I’m sure many are wondering why I’m not using a baby carrier and I’m not really sure why myself. I didn’t get much of a chance to use it when he was younger, first with the castings and the hip splint. Then with the shoes and bar it was just too much of a hassle to undo the bar from the shoes to get him in and out, after that it was the Spica cast post hip surgery, then we were in the RIC. Now he’s not a little infant anymore and I don’t know if he’ll tolerate it. Plus, I can’t really wear it over my winter coat, and he’s too big to fit under my coat. Part of me thinks it’s inevitable and I’ll have to figure out how to get both of us happy with a baby carrier, the rest of me thinks it’s more of a pain than a help. Though to be fair, I finally have the time and the head space to even try to make it work. We’ll see.
In other Aleck news, I’ve posted a bunch of new videos to our blog. Most notably are the videos “Aleck is Clapping” and “Rocking the Batsuit.” I bring these up because I think they are a great illustration of how Aleck is doing with his Batsuit/splints for his upper body mobility. It’s amazing how differently he plays and functions with his suit on and I’m so thrilled that he really enjoys wearing his suit. I no longer have to worry about squeezing the hour of play in everyday in the Batsuit since he enjoys the play so much more with the additional mobility. And yes, you read that right, Aleck is “clapping”. I couldn’t teach him to sign the word “more” (bringing his hands together) but in 15 minutes of play on the changing table Craig taught him how and he’s started clapping during his diaper changes, while reading him a book, and through every activity during therapy. It’s so adorable. He’s not making any noise with the “clapping” but he’s got the motion and it’s giving him, and us, great joy.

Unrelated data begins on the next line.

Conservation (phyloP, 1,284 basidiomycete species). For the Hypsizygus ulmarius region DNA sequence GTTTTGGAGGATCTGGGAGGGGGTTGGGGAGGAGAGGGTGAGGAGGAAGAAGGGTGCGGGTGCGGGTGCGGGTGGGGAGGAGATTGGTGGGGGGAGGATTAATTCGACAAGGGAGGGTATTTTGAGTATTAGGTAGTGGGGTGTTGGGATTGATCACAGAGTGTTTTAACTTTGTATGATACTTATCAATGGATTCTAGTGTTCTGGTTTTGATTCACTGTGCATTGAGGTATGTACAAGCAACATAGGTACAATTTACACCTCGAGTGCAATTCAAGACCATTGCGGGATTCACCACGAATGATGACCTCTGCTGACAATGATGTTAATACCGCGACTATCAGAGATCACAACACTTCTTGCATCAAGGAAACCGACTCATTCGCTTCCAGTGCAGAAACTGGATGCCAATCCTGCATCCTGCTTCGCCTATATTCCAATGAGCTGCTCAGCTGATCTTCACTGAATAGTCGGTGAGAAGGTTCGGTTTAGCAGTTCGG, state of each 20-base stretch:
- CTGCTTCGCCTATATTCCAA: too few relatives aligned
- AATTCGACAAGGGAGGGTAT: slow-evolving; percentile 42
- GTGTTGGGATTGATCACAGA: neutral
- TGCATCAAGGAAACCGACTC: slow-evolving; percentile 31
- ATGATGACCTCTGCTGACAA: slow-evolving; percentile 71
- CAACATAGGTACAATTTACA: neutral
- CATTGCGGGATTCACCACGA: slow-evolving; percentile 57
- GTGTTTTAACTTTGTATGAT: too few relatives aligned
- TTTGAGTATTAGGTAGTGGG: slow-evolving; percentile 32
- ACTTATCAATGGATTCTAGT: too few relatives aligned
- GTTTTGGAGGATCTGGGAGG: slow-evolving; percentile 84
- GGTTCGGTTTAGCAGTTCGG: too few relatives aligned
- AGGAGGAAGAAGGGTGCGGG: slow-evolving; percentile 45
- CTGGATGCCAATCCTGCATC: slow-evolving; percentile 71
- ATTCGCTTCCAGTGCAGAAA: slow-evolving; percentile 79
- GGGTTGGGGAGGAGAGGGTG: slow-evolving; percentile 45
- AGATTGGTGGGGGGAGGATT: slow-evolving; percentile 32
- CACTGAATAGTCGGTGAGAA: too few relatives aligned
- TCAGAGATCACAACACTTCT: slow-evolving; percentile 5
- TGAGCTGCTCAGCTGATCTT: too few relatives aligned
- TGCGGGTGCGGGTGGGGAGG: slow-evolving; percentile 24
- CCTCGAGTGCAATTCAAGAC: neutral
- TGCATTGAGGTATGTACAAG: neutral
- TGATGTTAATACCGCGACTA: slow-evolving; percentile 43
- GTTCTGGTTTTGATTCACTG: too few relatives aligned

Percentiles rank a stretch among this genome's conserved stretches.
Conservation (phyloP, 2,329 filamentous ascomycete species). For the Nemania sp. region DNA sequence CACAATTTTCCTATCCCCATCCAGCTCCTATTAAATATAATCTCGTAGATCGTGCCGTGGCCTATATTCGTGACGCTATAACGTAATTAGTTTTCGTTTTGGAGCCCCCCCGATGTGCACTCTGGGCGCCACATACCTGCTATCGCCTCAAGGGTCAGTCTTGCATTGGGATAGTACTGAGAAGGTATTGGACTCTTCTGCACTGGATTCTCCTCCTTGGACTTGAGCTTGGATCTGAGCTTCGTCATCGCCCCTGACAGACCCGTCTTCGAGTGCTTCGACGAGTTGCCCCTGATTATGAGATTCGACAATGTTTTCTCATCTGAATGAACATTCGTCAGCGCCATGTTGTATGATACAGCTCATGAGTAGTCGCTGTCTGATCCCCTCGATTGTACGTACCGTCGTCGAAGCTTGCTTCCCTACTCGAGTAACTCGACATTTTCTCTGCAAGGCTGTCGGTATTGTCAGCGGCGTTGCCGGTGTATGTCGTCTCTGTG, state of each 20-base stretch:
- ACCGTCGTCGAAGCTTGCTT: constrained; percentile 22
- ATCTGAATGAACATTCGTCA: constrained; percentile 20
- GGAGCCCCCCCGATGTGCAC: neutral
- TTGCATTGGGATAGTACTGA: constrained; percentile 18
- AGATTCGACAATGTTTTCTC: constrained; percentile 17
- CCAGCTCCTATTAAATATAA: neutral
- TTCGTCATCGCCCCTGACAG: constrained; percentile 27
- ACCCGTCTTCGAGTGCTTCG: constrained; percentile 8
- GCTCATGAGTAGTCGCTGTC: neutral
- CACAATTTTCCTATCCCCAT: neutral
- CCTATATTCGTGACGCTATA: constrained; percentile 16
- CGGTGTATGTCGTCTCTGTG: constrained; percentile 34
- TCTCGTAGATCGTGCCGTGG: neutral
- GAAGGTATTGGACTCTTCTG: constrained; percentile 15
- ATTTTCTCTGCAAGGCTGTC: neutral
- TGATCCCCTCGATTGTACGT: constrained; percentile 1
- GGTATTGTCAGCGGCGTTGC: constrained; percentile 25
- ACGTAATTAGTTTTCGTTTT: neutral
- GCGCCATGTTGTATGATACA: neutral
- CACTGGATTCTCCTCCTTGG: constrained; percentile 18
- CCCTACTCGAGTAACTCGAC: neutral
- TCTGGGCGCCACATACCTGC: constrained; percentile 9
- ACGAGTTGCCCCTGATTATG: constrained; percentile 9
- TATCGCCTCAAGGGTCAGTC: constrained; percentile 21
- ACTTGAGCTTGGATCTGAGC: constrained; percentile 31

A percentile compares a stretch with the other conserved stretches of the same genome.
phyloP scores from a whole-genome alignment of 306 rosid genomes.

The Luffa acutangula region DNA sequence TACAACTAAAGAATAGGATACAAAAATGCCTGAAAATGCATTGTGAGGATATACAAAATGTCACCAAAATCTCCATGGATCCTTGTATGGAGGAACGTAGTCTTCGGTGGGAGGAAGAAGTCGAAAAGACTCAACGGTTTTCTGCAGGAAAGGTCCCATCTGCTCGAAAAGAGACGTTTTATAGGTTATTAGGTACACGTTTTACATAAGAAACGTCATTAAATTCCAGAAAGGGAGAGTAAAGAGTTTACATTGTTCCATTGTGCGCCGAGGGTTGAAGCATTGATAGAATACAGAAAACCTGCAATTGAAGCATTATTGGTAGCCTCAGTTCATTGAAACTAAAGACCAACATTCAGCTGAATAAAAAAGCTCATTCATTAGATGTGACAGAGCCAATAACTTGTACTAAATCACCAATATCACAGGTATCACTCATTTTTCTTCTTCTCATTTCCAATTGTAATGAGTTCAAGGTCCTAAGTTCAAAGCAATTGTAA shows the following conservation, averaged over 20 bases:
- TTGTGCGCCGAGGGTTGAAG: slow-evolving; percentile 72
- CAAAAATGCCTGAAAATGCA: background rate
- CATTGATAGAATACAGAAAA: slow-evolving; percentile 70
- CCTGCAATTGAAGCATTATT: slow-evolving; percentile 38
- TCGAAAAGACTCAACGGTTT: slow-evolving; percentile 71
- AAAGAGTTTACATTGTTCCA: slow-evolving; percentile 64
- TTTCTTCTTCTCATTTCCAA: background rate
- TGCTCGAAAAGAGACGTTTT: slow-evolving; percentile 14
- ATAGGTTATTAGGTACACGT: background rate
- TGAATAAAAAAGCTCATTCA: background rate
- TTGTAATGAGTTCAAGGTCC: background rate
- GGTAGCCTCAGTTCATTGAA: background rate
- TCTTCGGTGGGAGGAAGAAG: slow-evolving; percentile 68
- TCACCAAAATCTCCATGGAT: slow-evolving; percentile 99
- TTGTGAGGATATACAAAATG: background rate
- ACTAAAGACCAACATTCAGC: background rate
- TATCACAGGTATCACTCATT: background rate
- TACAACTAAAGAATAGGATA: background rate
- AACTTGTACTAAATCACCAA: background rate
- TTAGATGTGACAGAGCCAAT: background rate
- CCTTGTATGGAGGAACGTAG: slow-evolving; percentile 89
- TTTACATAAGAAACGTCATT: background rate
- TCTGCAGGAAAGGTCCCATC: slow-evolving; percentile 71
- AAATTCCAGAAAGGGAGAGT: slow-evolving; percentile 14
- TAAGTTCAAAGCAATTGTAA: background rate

On Tuesday we are going in to get fitted for Aleck’s first set of active AFO’s, Ankle Foot Orthotics. He had one on instead of a cast when he broke his ankle after hip surgery, but that was just designed to hold things in place. These will be to help stabalize his knee, foot, ankle and leg, until the muscles get stronger, to help him stand and then to use when practicing walking. As with any new addition to our routine I have mixed feelings. I’m really excited that we’ll have some assistance keeping his feet in a good position when we practice standing. Sometimes I wonder why I wasn’t born an octopus as it takes as least four arms to hold him up and keep his feet in their correct position(truthfully, I feel all moms should grow at least another set of arms once they have a baby). One of the main issues is that his feet turn outwards when he’s standing, which means that the club foot correction was a total success, and they continue to slide in that direction as the minutes pass in standing. Another big issue that needs corrected deals with the length of his legs, his right leg is shorter than his left leg, partly because of the surgery and partly because that’s how he was born, so we need to figure out if we are going to put a lift in the AFO or get a pair of shoes and put a lift in one of them. Once that’s all decided it’s on to shopping for shoes that will fit over the AFO’s, yet another wardrobe challenge in the life of sweet Aleck.